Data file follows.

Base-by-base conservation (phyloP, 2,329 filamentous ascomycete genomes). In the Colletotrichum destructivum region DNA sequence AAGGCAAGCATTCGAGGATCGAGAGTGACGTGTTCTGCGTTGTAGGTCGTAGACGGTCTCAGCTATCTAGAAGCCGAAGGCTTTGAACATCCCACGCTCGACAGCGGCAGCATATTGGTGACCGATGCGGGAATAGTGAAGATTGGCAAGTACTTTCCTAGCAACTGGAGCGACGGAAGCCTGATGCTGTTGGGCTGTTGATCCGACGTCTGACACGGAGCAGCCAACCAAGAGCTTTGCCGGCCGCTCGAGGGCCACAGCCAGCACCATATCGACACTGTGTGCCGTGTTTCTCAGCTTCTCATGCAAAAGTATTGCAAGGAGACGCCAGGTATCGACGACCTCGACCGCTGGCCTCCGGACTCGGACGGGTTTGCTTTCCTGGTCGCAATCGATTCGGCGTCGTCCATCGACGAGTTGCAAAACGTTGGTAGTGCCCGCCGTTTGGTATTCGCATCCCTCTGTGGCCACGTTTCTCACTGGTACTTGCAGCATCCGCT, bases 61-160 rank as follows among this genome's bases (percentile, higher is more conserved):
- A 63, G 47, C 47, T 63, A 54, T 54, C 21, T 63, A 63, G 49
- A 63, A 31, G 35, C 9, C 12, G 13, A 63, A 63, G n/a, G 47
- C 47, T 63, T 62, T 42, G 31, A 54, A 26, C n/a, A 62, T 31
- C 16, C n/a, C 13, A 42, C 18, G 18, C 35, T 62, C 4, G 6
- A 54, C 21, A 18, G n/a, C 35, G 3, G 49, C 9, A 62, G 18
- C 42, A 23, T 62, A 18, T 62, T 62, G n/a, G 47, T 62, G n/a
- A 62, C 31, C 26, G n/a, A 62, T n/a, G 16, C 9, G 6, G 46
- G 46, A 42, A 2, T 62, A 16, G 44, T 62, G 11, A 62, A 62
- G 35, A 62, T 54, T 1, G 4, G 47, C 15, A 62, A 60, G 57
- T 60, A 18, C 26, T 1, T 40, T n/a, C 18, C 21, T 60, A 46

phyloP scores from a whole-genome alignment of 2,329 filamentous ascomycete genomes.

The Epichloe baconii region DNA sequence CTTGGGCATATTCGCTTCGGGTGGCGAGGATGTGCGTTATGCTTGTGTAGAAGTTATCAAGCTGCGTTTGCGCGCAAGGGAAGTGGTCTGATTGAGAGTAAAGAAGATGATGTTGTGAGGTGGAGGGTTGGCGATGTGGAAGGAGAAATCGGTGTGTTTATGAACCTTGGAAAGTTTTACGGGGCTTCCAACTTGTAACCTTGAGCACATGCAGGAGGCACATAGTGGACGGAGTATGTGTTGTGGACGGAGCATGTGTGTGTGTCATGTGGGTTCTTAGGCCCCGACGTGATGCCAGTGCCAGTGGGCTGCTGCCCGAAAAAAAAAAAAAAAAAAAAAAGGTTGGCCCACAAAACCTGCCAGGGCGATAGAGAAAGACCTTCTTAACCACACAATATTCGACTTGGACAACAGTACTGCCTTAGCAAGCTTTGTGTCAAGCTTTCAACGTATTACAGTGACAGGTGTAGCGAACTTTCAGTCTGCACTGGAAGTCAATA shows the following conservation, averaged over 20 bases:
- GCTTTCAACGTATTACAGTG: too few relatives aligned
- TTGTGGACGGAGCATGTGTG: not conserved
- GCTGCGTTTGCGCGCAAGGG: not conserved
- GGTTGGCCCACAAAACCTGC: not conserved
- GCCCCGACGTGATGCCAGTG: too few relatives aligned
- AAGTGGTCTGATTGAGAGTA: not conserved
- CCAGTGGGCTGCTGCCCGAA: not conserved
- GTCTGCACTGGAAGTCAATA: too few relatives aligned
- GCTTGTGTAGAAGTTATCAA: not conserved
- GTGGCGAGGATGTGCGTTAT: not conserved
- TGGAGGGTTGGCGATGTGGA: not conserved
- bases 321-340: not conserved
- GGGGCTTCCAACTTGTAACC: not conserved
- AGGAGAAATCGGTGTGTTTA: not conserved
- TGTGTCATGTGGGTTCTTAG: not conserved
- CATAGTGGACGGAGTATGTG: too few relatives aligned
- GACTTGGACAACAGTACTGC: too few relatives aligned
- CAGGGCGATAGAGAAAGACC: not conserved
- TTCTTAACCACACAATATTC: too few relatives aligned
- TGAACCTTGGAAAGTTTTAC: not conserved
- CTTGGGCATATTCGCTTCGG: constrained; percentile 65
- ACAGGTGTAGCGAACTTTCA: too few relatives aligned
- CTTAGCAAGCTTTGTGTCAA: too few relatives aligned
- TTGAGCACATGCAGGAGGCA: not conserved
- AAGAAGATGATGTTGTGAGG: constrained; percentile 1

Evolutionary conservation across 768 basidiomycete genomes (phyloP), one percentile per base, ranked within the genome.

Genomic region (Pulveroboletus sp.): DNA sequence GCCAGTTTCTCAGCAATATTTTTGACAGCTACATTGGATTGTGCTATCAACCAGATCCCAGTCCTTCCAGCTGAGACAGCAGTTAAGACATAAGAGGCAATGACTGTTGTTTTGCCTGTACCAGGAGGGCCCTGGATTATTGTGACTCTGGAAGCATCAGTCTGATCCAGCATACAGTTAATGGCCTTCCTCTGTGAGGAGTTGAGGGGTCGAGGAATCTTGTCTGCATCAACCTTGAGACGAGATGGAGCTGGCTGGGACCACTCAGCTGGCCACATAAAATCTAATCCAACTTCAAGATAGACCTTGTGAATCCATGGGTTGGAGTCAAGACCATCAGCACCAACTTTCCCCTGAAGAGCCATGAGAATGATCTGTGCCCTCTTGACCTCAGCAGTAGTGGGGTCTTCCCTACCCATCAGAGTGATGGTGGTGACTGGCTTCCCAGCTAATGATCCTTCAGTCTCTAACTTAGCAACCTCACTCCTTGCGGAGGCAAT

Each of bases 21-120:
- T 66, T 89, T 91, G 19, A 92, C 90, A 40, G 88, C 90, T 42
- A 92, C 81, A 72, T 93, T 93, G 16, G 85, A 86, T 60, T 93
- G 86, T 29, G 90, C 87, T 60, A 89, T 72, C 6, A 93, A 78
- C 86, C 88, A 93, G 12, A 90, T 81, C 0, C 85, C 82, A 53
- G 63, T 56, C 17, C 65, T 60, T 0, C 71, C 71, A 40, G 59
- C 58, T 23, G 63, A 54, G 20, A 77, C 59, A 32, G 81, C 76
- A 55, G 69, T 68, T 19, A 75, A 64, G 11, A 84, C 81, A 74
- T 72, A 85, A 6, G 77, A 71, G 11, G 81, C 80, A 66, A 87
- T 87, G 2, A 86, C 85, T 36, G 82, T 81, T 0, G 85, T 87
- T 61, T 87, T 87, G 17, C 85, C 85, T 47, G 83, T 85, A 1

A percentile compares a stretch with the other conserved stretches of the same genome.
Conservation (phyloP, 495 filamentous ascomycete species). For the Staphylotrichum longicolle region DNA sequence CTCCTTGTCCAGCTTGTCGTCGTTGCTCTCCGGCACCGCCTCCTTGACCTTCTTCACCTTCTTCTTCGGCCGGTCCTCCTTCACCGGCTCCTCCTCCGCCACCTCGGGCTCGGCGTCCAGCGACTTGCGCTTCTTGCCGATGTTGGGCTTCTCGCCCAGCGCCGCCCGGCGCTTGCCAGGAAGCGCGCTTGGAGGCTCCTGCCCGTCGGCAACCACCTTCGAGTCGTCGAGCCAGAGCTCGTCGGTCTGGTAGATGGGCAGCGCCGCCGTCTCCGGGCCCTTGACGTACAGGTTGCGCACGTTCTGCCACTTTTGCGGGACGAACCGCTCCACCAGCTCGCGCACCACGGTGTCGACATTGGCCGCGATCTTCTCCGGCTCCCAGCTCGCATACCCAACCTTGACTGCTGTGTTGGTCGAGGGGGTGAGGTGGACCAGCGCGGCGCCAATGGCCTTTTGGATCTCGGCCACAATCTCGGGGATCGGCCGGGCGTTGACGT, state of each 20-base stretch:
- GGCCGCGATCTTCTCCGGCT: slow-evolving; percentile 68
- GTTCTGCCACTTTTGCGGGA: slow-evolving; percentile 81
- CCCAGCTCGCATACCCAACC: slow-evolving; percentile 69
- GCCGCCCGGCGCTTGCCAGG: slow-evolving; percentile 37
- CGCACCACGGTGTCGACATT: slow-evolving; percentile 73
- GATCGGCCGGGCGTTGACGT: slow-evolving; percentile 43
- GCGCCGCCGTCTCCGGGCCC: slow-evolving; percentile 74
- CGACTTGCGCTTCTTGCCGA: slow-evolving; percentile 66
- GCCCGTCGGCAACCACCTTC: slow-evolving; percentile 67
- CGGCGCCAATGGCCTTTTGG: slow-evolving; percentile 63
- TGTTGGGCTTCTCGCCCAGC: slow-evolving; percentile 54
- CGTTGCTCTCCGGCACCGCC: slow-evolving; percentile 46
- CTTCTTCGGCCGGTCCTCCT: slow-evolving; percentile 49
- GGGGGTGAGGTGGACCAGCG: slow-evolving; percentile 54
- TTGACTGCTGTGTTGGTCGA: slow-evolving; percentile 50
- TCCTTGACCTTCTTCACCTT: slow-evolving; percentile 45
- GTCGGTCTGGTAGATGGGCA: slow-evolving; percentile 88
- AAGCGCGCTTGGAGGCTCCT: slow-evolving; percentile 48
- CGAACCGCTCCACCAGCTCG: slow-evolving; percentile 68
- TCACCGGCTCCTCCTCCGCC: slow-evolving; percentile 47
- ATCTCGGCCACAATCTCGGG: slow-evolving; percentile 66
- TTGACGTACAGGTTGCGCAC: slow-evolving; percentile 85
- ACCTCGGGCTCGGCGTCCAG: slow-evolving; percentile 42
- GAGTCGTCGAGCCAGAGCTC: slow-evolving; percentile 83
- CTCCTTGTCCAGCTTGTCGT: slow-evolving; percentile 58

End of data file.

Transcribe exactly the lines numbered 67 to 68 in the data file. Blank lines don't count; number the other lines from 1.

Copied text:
- GGGGGTGAGGTGGACCAGCG: slow-evolving; percentile 54
- TTGACTGCTGTGTTGGTCGA: slow-evolving; percentile 50